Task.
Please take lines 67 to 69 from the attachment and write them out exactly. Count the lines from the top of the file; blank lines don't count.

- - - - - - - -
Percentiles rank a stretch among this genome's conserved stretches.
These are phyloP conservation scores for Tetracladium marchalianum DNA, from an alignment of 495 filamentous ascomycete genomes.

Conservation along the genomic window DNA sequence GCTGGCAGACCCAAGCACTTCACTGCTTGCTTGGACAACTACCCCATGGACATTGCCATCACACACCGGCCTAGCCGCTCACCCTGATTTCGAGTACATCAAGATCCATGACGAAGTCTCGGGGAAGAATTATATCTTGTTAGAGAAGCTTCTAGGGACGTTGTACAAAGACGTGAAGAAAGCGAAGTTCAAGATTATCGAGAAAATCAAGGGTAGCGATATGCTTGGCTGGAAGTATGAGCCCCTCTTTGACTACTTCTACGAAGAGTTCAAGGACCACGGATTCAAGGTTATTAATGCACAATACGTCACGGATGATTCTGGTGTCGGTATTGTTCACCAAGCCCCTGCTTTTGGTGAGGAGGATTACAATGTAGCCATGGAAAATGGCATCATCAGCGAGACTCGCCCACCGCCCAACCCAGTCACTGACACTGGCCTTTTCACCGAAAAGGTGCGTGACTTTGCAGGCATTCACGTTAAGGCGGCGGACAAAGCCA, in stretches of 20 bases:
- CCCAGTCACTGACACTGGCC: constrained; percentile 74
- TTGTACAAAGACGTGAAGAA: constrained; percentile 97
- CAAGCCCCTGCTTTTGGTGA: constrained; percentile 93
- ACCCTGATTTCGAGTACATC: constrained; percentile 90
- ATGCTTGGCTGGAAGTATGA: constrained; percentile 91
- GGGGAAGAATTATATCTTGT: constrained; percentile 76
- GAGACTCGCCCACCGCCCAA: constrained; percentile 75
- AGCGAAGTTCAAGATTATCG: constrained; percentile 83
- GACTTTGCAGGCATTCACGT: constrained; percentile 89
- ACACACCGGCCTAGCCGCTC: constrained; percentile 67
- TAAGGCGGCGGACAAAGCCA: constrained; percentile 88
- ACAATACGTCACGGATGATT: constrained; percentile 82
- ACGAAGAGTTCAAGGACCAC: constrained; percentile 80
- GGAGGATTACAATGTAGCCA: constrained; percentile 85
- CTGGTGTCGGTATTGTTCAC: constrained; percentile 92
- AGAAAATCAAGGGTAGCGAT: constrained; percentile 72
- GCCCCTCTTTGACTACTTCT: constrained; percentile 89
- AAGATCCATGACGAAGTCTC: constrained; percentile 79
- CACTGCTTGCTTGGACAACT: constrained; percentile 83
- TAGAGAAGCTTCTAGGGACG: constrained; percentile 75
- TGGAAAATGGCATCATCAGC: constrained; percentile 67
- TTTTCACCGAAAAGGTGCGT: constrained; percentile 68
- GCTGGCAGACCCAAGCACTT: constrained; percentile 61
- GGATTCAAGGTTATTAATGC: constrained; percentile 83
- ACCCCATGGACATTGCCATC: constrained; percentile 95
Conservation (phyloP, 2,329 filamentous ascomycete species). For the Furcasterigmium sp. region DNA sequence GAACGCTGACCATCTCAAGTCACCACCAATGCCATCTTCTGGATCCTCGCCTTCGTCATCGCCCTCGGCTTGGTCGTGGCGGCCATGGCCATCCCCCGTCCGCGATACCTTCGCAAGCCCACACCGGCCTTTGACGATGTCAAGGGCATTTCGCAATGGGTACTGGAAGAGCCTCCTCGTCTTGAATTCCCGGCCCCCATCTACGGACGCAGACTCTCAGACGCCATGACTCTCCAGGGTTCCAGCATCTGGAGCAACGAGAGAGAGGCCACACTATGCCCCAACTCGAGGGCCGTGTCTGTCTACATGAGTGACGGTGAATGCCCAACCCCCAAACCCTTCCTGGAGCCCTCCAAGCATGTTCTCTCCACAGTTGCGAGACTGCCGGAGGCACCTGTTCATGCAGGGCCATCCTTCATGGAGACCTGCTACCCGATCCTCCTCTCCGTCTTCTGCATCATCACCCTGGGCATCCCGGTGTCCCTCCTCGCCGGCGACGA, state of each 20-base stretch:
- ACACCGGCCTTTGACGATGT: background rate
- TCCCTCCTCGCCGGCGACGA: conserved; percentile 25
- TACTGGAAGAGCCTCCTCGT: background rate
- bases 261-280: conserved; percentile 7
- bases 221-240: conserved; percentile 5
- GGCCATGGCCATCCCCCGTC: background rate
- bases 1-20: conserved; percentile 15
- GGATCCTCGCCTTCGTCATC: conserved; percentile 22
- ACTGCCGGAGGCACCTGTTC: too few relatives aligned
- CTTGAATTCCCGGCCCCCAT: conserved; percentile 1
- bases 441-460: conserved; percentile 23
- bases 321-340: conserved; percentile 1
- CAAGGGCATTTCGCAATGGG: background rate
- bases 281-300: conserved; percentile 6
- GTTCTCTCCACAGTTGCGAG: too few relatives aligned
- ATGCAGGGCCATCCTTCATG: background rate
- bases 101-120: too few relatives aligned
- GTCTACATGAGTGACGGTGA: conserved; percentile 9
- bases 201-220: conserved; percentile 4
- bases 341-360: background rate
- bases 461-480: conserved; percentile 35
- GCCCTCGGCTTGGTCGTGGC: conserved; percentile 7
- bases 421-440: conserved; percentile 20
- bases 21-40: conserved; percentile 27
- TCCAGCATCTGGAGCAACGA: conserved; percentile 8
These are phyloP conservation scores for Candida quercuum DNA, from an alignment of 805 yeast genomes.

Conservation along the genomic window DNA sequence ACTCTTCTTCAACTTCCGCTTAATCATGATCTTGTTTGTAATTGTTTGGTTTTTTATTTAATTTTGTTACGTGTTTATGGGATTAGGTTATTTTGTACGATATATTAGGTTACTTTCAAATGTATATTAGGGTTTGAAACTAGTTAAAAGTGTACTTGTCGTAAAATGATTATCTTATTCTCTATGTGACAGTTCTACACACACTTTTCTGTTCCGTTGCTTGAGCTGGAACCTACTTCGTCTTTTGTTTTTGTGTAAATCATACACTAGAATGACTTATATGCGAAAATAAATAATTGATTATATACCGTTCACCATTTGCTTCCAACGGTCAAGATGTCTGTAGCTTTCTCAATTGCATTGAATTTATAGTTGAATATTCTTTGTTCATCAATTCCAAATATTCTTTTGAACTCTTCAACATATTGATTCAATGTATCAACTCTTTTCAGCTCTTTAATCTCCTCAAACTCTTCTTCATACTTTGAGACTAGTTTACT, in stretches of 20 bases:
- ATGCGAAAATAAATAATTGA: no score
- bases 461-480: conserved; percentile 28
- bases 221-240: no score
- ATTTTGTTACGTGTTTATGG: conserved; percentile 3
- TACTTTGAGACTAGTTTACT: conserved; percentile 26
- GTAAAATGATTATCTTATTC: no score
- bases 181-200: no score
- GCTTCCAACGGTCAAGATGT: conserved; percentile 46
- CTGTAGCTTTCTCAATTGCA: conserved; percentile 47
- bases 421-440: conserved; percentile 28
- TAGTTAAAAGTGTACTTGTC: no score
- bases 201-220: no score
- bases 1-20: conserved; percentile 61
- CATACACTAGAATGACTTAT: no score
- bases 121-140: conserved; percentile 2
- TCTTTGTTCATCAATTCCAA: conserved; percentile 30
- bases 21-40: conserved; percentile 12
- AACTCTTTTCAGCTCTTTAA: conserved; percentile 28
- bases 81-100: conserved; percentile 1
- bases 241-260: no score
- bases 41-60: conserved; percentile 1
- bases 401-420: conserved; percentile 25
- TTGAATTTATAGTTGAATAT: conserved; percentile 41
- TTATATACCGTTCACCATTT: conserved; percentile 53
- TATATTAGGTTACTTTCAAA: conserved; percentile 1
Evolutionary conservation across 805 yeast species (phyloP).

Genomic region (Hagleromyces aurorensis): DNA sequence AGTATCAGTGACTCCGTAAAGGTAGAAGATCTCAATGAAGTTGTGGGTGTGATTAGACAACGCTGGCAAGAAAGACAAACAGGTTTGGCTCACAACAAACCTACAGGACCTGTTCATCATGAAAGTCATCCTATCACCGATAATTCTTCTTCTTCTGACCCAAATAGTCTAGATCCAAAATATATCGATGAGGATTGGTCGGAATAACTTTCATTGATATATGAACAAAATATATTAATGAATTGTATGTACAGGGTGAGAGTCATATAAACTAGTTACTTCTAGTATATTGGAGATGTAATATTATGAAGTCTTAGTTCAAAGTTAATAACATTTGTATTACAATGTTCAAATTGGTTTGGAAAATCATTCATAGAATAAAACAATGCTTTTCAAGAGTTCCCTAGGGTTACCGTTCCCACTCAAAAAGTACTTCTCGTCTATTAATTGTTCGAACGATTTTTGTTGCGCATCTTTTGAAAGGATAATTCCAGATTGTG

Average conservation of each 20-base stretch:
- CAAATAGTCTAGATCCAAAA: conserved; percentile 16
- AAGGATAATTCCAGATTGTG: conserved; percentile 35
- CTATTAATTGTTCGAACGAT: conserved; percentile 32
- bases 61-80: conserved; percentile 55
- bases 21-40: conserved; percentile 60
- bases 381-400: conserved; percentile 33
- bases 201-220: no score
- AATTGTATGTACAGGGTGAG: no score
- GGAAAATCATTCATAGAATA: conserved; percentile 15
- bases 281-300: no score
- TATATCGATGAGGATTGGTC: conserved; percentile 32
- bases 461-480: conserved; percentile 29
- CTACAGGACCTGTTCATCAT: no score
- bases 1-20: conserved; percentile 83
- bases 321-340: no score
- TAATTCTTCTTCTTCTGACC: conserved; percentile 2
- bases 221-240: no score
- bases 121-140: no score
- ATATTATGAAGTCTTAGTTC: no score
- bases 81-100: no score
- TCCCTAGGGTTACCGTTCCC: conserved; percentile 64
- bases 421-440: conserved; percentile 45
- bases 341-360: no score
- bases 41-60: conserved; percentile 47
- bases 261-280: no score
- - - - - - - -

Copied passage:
- TAGTTAAAAGTGTACTTGTC: no score
- bases 201-220: no score
- bases 1-20: conserved; percentile 61